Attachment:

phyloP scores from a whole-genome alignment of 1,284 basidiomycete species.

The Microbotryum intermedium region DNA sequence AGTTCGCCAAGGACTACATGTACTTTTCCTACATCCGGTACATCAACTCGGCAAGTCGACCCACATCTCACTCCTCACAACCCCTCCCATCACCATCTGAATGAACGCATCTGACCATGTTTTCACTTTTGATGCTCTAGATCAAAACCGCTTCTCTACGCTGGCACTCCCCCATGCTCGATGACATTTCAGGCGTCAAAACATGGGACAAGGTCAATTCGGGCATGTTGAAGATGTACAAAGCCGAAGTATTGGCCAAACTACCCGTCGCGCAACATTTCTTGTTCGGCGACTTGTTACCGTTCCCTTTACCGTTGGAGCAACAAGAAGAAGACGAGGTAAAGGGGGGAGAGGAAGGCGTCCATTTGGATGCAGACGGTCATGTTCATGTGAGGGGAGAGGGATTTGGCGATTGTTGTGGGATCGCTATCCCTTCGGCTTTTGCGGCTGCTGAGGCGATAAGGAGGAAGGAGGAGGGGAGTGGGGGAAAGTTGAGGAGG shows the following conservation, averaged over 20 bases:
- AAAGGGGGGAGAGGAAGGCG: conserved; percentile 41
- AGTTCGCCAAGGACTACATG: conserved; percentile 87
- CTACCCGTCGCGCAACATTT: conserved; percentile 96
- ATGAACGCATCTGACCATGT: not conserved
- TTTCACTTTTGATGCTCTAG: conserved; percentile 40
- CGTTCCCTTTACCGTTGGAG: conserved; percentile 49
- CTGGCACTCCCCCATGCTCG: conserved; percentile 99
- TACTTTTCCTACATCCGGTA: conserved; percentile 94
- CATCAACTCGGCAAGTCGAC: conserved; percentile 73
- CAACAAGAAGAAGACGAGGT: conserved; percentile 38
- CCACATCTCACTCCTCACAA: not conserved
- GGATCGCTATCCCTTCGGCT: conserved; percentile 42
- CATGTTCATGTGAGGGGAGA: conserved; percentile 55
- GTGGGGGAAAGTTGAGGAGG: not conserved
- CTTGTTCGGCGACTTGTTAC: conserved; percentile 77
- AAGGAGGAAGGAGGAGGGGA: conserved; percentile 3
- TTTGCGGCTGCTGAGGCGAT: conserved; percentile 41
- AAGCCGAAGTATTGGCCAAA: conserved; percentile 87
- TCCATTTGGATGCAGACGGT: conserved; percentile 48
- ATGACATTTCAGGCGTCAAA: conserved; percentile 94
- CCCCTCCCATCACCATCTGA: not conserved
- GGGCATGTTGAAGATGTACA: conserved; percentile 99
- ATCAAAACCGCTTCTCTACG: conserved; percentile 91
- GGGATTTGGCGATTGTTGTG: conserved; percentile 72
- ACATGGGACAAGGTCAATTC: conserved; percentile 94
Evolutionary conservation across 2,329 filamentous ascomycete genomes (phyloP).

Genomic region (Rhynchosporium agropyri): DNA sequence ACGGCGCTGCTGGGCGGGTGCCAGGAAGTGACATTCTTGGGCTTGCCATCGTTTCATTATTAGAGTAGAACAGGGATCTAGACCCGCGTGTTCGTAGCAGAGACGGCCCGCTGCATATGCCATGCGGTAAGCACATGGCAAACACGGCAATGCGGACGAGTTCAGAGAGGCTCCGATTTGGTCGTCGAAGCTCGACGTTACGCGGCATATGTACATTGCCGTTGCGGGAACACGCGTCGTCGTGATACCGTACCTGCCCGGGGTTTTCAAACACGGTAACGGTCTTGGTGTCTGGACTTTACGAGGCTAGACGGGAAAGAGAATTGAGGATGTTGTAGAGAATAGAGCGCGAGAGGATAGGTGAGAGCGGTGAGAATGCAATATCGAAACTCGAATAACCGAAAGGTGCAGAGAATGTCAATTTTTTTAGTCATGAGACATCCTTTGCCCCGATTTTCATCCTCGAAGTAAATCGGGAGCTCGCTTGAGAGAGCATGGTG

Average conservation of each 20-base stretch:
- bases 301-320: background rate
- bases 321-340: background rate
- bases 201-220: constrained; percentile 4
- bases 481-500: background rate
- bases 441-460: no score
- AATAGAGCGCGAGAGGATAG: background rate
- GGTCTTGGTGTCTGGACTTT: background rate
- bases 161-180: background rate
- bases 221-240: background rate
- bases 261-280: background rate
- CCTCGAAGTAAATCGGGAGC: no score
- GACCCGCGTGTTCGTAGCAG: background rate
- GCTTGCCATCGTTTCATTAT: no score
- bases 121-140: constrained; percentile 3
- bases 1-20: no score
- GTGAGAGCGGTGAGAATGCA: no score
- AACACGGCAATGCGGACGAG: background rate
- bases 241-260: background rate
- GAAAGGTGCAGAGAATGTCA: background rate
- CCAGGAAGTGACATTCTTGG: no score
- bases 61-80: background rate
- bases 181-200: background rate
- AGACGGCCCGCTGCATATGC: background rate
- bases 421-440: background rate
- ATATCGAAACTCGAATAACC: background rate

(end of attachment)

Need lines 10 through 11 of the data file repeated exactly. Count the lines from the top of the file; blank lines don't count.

- TACTTTTCCTACATCCGGTA: conserved; percentile 94
- CATCAACTCGGCAAGTCGAC: conserved; percentile 73